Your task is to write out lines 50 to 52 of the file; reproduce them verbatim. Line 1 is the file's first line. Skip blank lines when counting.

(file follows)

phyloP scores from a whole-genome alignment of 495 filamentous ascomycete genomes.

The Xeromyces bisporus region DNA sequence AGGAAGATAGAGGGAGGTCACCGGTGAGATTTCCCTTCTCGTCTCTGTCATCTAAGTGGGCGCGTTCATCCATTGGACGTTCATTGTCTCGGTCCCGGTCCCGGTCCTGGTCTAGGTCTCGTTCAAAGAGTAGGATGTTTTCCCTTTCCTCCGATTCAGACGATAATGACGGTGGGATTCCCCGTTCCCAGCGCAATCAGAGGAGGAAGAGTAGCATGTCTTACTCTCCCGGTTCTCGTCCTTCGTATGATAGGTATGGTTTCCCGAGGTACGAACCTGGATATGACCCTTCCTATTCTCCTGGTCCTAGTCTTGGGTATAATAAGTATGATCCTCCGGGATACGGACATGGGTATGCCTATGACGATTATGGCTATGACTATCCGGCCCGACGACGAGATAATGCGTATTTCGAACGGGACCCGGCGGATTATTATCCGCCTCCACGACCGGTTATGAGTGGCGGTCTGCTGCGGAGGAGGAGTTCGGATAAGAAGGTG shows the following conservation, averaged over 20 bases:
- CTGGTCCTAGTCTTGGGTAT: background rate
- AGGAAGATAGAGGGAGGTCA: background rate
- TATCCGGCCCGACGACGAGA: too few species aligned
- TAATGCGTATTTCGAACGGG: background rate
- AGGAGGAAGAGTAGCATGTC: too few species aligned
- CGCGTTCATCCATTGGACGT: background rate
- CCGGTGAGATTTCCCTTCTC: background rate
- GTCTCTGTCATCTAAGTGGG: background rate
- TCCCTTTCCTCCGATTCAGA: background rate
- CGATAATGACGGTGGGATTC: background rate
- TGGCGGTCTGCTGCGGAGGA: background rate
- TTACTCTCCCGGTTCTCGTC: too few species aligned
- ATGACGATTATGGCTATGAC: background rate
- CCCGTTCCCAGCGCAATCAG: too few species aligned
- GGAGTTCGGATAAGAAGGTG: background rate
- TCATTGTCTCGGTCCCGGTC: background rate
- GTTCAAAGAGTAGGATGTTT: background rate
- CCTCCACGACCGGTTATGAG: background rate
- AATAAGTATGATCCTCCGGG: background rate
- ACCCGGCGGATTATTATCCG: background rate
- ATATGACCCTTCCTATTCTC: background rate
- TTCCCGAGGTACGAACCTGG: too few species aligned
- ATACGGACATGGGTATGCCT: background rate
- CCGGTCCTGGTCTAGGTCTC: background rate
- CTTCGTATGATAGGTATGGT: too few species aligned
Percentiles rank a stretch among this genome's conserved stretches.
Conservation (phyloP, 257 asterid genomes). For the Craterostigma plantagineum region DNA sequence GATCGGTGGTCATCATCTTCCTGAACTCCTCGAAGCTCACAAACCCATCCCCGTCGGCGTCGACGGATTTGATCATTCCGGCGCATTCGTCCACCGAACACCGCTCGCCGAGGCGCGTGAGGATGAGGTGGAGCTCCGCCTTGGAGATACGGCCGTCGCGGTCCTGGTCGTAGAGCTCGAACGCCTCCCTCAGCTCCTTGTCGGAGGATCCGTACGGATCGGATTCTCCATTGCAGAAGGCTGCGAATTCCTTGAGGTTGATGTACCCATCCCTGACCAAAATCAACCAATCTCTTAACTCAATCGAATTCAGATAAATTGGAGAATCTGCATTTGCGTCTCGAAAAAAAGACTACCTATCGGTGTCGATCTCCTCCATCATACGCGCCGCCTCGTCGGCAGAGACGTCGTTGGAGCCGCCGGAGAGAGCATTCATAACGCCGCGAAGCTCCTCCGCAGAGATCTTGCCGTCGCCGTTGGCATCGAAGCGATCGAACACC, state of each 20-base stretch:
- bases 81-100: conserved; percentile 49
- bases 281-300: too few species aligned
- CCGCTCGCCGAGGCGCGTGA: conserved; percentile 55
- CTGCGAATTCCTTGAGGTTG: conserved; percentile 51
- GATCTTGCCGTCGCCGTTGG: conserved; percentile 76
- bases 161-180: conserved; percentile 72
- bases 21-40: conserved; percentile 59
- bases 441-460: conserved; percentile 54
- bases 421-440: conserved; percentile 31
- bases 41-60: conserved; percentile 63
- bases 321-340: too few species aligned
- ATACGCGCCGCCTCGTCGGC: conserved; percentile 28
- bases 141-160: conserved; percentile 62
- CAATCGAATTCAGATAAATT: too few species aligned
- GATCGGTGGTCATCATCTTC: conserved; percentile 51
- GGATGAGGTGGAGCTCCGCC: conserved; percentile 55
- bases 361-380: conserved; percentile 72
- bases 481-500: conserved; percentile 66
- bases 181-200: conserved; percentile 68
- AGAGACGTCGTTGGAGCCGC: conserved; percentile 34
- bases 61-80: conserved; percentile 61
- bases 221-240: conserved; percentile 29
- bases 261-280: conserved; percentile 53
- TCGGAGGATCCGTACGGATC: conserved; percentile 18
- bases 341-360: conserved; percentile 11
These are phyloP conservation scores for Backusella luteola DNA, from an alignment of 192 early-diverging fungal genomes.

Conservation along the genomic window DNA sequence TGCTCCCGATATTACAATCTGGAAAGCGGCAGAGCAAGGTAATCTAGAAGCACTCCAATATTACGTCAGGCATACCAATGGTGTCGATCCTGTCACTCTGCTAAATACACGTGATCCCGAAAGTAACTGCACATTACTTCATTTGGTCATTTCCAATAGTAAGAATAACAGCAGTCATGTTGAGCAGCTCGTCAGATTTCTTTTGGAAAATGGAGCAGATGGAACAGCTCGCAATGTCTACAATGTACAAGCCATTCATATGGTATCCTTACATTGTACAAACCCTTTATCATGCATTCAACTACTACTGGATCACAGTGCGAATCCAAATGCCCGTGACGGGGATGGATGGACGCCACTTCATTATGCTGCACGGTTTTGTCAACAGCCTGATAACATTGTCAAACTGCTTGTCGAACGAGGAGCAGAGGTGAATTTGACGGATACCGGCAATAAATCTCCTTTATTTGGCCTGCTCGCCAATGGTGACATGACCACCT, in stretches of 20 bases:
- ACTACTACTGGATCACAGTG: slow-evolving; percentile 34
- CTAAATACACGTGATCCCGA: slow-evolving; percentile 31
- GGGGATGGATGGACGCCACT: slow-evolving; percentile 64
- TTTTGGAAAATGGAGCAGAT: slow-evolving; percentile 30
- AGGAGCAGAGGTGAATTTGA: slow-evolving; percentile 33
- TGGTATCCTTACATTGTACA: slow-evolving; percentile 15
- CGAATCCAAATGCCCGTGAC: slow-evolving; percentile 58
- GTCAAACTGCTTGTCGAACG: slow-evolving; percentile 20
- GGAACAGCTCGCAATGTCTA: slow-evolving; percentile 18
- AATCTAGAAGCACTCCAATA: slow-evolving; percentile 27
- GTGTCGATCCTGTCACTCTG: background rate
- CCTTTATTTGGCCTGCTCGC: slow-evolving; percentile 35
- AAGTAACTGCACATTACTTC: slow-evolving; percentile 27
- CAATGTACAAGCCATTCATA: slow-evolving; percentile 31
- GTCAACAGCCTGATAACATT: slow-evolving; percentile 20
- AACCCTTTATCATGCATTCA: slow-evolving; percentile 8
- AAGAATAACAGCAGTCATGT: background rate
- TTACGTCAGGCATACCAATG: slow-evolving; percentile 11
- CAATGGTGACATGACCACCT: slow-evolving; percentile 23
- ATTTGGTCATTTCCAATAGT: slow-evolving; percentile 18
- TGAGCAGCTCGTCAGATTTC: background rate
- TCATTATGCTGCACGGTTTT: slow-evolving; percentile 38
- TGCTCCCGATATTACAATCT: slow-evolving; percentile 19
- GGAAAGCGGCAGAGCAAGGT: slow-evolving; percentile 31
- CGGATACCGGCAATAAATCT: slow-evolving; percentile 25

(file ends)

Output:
- bases 61-80: conserved; percentile 61
- bases 221-240: conserved; percentile 29
- bases 261-280: conserved; percentile 53